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SpaceWeather.com -- News and information about meteor showers, solar flares, auroras, and near-Earth asteroids
SPACE WEATHER
Current conditions
Solar wind
speed: 257.9 km/sec
density: 2.1 protons/cm3
explanation | more data
Updated: Today at 2345 UT
X-ray Solar Flares
6-hr max: A0
2350 UT Nov30
24-hr: A0
0125 UT Nov30
explanation | more data
Updated: Today at: 2350 UT
Daily Sun: 13 Dec. 09
New-cycle sunspot 1034 is fading away. Credit: SOHO/MDI
Sunspot number: 12
What is the sunspot number?
Updated 12 Dec 2009

Spotless Days
Current Stretch: 0 days
2009 total: 259 days (75%)
Since 2004: 770 days
Typical Solar Min: 485 days
explanation | more info
Updated 12 Dec 2009

Far side of the Sun:
This holographic image reveals no sunspots on the far side of the sun. Image credit: SOHO/MDI
Planetary K-index
Now: Kp= 0 quiet
24-hr max: Kp= 1
quiet
explanation | more data
Current Auroral Oval:
Switch to: Europe, USA, New Zealand, Antarctica
Credit: NOAA/POES
Interplanetary Mag. Field
Btotal: 5.7 nT
Bz: -0.0 nT
explanation | more data
Updated: Today at 2345 UT
Coronal Holes:
There are no large coronal holes on the Earth-facing side of the sun. Credit: SOHO Extreme UV Telescope
SPACE WEATHER
NOAA Forecasts
Updated at: 2009 Dec 13 2201 UTC
FLARE
0-24 hr
24-48 hr
CLASS M
01 %
01 %
CLASS X
01 %
01 %
Geomagnetic Storms:
Probabilities for significant disturbances in Earth's magnetic field are given for three activity levels: active, minor storm, severe storm
Updated at: 2009 Dec 13 2201 UTC
Mid-latitudes
0-24 hr
24-48 hr
ACTIVE
05 %
05 %
MINOR
01 %
01 %
SEVERE
01 %
01 %
High latitudes
0-24 hr
24-48 hr
ACTIVE
05 %
05 %
MINOR
01 %
01 %
SEVERE
01 %
01 %
What's up in Space
December 13, 2009

SPACESHIP SIGHTINGS: Would you like a call when the space station is about to fly over your backyard? Sign up for Spaceweather PHONE.

 

METEOR RADAR: Got clouds? If you can't see this weekend's Geminid meteor shower, try listening instead. The US Air Force Space Surveillance Radar is scanning the skies above Texas, and when a meteor passes overhead--ping!--there is an echo. Tune into Spaceweather Radio for live audio.

SURGING GEMINIDS: The Geminid meteor shower is intensifying. According to the International Meteor Organization, dark-sky observers are now counting 40+ meteors per hour. "The Geminids were pretty active last night (Dec. 12/13)," reports Pete Lawrence of Selsey, UK. "Here's one I caught on camera zipping past the star Alpha Hydrae."

Martin McKenna reports from Maghera, Northern Ireland: "I did a visual watch between 03.20 and 06.20 local time on Dec. 13th and saw 157 meteors of which 135 were Geminids. I saw 57 Geminids in the first hour and my first sight of the session was 3 Geminids in 2 seconds. Many of them fell in triplets. I can't wait to see the peak!"

Indeed, the best is yet to come. Forecasters expect rates to double or more during the next 24 hours. The best time to look is between 10 pm local time on Sunday night (Dec. 13) and sunrise on Monday morning (Dec. 14). Get the full story from Science@NASA.

UPDATED: Geminid Meteor Gallery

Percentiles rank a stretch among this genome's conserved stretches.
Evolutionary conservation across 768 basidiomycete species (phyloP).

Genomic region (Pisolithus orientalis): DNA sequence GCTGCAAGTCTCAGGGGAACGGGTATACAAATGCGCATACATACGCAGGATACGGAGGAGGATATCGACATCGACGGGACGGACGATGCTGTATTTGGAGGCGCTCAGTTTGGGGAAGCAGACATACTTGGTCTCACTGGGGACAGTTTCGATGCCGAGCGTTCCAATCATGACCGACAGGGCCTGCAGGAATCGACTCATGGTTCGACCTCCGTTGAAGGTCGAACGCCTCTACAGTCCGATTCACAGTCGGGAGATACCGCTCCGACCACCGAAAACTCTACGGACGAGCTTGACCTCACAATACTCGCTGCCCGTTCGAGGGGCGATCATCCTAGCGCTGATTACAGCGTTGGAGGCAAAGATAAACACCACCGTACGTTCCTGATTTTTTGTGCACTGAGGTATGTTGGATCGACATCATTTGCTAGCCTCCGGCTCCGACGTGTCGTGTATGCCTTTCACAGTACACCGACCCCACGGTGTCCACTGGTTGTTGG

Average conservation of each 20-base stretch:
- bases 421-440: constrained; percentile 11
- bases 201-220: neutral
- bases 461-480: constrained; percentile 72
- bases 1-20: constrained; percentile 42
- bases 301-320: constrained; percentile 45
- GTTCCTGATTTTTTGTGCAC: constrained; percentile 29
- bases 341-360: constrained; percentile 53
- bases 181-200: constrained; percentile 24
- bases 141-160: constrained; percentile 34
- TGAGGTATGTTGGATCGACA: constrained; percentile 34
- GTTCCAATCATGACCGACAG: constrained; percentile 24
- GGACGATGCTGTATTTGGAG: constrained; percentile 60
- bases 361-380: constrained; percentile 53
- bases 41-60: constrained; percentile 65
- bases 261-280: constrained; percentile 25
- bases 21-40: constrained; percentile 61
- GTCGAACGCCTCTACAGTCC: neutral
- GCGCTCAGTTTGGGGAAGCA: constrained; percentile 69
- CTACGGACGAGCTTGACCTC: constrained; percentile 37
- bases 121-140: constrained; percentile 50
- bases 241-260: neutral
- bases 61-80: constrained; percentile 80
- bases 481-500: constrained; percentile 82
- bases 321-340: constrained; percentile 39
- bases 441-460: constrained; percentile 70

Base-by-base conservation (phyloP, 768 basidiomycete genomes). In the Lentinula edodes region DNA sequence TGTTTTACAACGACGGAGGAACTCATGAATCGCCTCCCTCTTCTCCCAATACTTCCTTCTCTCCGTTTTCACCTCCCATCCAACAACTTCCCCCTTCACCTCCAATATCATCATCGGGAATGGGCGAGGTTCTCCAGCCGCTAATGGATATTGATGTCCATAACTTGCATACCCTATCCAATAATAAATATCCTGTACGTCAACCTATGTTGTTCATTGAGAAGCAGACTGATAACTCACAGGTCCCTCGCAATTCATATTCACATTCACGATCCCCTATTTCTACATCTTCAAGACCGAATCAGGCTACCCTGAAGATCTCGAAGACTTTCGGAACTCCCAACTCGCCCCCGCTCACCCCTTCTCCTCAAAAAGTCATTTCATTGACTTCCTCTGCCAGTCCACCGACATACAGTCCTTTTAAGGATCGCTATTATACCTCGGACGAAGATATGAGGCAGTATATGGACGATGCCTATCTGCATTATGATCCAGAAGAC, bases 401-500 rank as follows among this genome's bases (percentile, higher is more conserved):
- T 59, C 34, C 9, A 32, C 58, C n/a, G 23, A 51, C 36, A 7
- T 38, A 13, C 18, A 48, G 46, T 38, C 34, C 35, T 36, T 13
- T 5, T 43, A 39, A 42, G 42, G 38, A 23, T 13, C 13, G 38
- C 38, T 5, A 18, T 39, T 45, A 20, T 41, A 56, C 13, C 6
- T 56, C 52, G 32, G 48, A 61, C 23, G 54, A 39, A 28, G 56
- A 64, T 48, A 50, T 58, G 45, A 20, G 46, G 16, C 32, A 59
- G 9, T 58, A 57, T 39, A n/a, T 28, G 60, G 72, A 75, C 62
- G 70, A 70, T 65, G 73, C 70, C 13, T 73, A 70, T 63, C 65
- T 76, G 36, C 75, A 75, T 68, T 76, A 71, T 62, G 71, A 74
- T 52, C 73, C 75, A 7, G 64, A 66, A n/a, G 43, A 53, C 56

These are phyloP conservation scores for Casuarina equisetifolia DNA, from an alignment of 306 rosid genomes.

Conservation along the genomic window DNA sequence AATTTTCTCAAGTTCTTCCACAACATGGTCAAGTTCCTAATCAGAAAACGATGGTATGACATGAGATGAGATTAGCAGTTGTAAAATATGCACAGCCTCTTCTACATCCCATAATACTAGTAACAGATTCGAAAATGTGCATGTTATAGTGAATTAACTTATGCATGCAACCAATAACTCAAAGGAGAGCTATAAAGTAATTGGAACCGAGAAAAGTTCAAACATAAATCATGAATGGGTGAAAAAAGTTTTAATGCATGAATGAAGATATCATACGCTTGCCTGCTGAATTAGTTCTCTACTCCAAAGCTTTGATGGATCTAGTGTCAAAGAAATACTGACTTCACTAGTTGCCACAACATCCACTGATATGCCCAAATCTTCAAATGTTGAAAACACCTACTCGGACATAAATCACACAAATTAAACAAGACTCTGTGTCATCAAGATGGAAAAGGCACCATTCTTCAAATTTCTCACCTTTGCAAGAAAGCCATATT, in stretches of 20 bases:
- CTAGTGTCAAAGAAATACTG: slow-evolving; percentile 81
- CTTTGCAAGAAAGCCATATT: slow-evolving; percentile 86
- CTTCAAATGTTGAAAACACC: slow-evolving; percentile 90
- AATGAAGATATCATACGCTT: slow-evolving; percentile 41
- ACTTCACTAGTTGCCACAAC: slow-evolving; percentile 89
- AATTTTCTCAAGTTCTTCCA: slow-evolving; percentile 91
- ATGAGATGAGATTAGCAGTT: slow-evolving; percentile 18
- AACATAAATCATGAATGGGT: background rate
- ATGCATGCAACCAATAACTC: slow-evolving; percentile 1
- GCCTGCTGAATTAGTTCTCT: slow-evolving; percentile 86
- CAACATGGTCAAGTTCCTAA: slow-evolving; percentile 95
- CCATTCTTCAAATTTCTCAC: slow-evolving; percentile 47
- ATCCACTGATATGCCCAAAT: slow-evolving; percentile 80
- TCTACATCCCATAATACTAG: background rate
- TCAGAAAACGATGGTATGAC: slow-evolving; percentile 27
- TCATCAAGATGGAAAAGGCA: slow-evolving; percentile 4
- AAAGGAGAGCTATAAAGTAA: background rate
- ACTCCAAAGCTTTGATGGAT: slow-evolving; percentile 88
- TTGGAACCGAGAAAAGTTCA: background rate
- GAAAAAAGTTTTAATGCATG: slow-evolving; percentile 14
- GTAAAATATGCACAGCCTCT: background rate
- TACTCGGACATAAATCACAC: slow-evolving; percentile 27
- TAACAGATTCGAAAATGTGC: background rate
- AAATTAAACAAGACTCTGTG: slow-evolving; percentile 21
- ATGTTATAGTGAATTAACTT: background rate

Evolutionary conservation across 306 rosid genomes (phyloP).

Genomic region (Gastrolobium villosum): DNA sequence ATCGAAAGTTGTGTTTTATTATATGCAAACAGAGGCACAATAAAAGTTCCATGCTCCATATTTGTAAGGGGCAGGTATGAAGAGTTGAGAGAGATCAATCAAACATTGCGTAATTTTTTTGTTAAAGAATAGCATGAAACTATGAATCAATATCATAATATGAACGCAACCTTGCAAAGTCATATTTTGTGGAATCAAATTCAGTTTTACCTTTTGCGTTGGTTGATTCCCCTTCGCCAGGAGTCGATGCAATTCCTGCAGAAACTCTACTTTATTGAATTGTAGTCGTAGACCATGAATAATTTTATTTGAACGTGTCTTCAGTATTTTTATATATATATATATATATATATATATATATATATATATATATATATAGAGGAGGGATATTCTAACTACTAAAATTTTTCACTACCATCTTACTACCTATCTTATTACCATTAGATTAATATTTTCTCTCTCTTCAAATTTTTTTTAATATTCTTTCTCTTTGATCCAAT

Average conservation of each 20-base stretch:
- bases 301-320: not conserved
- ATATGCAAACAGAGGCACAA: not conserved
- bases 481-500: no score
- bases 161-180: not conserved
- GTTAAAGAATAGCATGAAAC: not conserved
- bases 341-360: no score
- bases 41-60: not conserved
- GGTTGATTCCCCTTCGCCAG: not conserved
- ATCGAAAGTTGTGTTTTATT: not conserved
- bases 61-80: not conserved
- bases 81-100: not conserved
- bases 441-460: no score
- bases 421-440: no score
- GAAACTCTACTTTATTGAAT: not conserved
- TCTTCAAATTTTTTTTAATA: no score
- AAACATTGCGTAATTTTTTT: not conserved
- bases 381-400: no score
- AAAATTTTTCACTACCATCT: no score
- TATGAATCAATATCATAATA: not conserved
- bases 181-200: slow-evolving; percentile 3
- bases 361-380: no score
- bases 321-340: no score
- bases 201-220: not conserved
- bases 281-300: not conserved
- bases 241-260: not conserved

[sky map] [meteor radar] [Geminid counts]

AFTER THE STORM: Last week, a powerful blizzard paralyzed parts of the US midwest. Mike Hollingshead of Blair, Nebraska, walked outside after the storm and this is what he saw:

Sunlight shining through ice crystals had produced a bright pair of sundogs and a vivid circumzenithal arc. "These tend to appear on the backside of a storm's clearing line as ice crystals blow through the air," notes Hollingshead. "It's a beautiful sight but not a ton of fun to photograph at 5o F with winds blowing 40 mph."

Photographers, bundle up! More weather is on the way and there should be plenty to see after the storm.


December Northern Lights Gallery
[previous Decembers: 2008, 2007, 2006, 2005, 2001, 2000]


Explore the Sunspot Cycle

       
Near-Earth Asteroids
Potentially Hazardous Asteroids (PHAs) are space rocks larger than approximately 100m that can come closer to Earth than 0.05 AU. None of the known PHAs is on a collision course with our planet, although astronomers are finding new ones all the time.
On December 13, 2009 there were 1086 potentially hazardous asteroids.
Dec. 2009 Earth-asteroid encounters:
Asteroid
Date(UT)
Miss Distance
Mag.
Size
2009 WV25
Dec. 1
2.9 LD
16
65 m
2009 WA52
Dec. 5
8.2 LD
20
23 m
2002 WP
Dec. 6
71.2 LD
16
950 m
Notes: LD means "Lunar Distance." 1 LD = 384,401 km, the distance between Earth and the Moon. 1 LD also equals 0.00256 AU. MAG is the visual magnitude of the asteroid on the date of closest approach.
Essential Links
NOAA Space Weather Prediction Center
  The official U.S. government space weather bureau
Atmospheric Optics
  The first place to look for information about sundogs, pillars, rainbows and related phenomena.
Solar and Heliospheric Observatory
  Realtime and archival images of the Sun from SOHO.
STEREO
  3D views of the sun from NASA's Solar and Terrestrial Relations Observatory
Daily Sunspot Summaries
  from the NOAA Space Environment Center
Current Solar Images
  from the National Solar Data Analysis Center
Science Central
   
  more links...
   
©2008, SpaceWeather.com -- This site is penned daily by Dr. Tony Phillips.

 

 

 

 

 

 

 

 

 

 

 

 

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